By Stanley A. Gelfand
I'm a legitimate engineer (not paramedic) and that i discovered that booklet (its such a lot half) covers issues of my curiosity, large and deep sufficient, yet i have to admit a few unwieldy variety on explaining issues there. (Just for the other instance (on comparable topic) i will be able to indicate to Juan G. Roederer's ebook "The Physics and Psychophysics of track. An Introduction", extra witty or effortless to understand.)
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Extra info for Hearing: An Introduction to Psychological and Physiological Acoustics
The mastoid portion attaches to the parietal bone superiorly and to the occipital bone posteriorly. It projects downward to form the mastoid process, which appears as a somewhat cone-shaped extension below the base of the skull. The mastoid process contains interconnecting air cells of variable size, shape, and number. Continuous with these air cells is a cavity known as the tympanic antrum, which lies antero-superior to the mastoid process. The antrum also connects with the epitympanic recess (attic) of the middle ear via the aditus ad antrum.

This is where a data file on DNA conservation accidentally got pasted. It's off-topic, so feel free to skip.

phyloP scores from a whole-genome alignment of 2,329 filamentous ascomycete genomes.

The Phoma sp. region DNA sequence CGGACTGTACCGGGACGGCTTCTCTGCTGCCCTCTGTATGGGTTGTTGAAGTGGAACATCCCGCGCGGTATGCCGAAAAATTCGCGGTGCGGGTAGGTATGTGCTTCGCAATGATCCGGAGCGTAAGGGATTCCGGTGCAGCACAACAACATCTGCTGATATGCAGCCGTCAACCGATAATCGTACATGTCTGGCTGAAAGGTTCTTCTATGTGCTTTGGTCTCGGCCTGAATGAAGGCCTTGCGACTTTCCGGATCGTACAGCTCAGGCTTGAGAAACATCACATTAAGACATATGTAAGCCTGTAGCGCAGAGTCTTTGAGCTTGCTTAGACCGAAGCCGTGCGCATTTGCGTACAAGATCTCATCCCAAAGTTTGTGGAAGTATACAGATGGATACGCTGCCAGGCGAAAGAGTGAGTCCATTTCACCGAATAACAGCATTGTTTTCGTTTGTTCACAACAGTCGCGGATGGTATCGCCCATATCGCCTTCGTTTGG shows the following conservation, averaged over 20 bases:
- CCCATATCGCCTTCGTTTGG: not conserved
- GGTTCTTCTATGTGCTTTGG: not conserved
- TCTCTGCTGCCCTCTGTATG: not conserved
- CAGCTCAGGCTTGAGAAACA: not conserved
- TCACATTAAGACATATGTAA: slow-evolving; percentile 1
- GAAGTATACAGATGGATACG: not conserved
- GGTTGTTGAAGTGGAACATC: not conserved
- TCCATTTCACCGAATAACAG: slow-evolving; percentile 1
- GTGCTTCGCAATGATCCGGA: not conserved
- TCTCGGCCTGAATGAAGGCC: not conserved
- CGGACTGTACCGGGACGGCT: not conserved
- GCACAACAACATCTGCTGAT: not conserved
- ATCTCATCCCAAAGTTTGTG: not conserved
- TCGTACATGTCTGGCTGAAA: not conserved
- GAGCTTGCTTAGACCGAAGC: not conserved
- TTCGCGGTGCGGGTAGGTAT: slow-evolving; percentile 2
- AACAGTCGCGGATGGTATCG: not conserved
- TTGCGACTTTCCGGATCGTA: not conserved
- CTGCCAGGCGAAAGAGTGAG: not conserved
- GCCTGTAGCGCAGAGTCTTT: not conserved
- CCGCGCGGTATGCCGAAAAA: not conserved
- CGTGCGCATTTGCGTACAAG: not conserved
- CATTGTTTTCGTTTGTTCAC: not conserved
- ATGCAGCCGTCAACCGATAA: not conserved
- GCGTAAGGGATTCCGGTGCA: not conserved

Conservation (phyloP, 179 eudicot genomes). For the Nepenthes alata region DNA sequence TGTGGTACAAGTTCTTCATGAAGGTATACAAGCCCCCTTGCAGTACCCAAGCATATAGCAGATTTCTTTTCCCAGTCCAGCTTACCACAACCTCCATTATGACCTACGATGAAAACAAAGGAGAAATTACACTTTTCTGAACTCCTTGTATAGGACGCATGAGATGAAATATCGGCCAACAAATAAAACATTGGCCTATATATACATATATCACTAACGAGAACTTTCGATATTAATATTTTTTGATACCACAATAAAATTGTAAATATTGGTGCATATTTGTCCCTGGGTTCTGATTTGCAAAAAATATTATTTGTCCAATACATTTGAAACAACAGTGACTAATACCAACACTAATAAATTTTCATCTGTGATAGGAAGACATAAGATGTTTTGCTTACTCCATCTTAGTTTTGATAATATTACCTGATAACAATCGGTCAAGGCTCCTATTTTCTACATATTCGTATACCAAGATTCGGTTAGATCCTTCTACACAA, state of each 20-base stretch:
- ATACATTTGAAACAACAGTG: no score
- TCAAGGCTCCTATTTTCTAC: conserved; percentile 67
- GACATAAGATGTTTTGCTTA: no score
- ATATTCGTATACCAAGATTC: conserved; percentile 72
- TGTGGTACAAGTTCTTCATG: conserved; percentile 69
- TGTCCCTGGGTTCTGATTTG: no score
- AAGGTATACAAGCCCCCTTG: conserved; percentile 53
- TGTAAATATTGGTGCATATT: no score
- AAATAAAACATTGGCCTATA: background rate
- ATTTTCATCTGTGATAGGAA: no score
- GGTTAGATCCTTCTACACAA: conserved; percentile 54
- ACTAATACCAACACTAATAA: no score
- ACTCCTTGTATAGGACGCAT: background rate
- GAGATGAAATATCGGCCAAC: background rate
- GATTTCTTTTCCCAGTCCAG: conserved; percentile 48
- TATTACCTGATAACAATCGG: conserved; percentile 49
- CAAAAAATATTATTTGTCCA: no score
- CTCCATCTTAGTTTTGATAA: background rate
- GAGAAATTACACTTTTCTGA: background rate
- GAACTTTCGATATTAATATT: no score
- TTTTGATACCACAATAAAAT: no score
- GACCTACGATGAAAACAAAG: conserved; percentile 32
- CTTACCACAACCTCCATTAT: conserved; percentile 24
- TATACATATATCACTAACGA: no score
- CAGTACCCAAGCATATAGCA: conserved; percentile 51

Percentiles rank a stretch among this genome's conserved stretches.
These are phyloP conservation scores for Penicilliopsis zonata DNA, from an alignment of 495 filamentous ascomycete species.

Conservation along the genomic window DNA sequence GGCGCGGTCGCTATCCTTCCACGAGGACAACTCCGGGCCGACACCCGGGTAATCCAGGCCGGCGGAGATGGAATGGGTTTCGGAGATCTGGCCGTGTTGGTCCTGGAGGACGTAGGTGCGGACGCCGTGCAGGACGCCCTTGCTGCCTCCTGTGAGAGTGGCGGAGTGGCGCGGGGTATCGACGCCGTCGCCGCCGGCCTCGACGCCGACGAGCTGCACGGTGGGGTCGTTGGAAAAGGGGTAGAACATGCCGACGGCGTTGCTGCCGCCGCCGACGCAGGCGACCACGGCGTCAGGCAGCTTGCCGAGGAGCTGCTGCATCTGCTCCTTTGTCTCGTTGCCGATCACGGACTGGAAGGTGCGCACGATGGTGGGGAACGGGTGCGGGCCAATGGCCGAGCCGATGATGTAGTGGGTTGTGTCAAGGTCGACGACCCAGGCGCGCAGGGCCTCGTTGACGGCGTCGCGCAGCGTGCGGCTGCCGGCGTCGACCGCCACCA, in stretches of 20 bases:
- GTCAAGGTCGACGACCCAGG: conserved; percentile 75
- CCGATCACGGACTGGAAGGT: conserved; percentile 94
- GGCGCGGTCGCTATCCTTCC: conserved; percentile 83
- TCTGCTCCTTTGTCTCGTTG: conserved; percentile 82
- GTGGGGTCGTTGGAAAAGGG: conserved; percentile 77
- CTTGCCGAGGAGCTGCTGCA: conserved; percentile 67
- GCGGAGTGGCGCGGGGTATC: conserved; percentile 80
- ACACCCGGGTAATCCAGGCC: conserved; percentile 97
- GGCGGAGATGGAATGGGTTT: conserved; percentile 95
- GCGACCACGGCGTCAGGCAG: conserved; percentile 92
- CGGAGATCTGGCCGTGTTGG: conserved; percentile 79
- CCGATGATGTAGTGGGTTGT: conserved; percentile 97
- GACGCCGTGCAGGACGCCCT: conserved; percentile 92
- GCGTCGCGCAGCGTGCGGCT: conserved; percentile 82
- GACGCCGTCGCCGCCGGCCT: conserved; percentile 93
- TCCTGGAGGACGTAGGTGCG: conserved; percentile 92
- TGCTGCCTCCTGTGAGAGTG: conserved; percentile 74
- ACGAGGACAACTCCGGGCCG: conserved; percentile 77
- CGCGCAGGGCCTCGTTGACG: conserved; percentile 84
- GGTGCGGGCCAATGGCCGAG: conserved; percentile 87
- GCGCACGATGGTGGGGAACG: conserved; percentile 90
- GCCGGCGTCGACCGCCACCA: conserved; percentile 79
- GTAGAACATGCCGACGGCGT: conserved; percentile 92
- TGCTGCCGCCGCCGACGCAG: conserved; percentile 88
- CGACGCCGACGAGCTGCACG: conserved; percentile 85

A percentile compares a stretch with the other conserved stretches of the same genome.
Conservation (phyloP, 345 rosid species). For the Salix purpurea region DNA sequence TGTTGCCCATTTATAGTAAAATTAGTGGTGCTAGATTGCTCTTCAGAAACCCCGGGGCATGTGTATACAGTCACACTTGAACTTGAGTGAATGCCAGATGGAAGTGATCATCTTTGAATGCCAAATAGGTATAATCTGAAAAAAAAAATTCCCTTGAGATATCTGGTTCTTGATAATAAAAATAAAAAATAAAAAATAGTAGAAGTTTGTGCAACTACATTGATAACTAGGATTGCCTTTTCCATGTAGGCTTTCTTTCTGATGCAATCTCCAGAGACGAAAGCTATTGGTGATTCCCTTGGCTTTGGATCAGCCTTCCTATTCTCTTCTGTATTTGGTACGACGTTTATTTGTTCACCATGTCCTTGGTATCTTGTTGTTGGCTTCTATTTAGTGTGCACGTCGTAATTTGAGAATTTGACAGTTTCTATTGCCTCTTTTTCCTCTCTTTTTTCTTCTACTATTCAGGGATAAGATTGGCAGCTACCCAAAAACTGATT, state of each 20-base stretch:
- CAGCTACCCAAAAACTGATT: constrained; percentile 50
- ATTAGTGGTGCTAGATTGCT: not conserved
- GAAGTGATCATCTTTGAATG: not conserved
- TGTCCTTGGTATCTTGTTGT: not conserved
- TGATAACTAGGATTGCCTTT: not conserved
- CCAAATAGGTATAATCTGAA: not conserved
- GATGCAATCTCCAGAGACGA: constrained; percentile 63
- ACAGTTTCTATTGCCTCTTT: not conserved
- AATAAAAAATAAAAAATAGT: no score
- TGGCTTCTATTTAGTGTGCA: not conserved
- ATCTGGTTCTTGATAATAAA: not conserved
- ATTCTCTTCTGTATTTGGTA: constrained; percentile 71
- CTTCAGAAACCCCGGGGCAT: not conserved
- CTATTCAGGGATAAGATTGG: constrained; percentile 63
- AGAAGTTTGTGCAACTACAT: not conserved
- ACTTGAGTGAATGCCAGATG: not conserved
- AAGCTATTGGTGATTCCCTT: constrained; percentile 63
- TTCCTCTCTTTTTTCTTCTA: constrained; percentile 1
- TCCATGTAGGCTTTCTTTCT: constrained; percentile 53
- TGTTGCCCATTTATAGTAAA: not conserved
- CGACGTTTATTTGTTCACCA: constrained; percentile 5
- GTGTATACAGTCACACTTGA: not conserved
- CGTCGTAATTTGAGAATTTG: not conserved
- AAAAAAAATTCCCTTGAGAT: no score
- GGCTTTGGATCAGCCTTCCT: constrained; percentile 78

Handbook of Noise Measurement. 7th ed. Concord, MA: General Radio. Rassmussen, G. (1989). Intensity—Its measurement and uses. Sound Vibr 23(3):12–21. A. (2002). The Science of Sound. 3rd ed. San Francisco: Benjamin Cummings. E. (1999). Introduction to Sound: Acoustics for Hearing and Speech Sciences. 3rd ed. San Diego, CA: Singular. E. Jr. (1960). Waves and the Ear. Garden City, NY: Doubleday. L. (1999). Sears and Zemansky’s University Physics. 10th ed. San Francisco: Benjamin Cummings. 2 Anatomy GROSS ANATOMY AND OVERVIEW The auditory system comprises the ears and their connections to and within the central nervous system.
For example, a slope of 24 dB/octave means that the magnitude of the sound outside of the pass-band is reduced at a rate of 24 dB for each doubling of Hearing 32 frequency. Beginning at 1000 Hz, a 24-dB/ octave roll-off rate would cause the signal to be reduced by 24 dB by 2000 Hz (an octave above 1000 Hz) and by an additional 24 dB by 4000 Hz (an octave above 2000 Hz). Besides using its slope, it is often convenient to describe the sharpness of tuning for a band-pass filter in terms of a value called Q, especially when comparing the characteristics of different filters.
Hearing: An Introduction to Psychological and Physiological Acoustics by Stanley A. Gelfand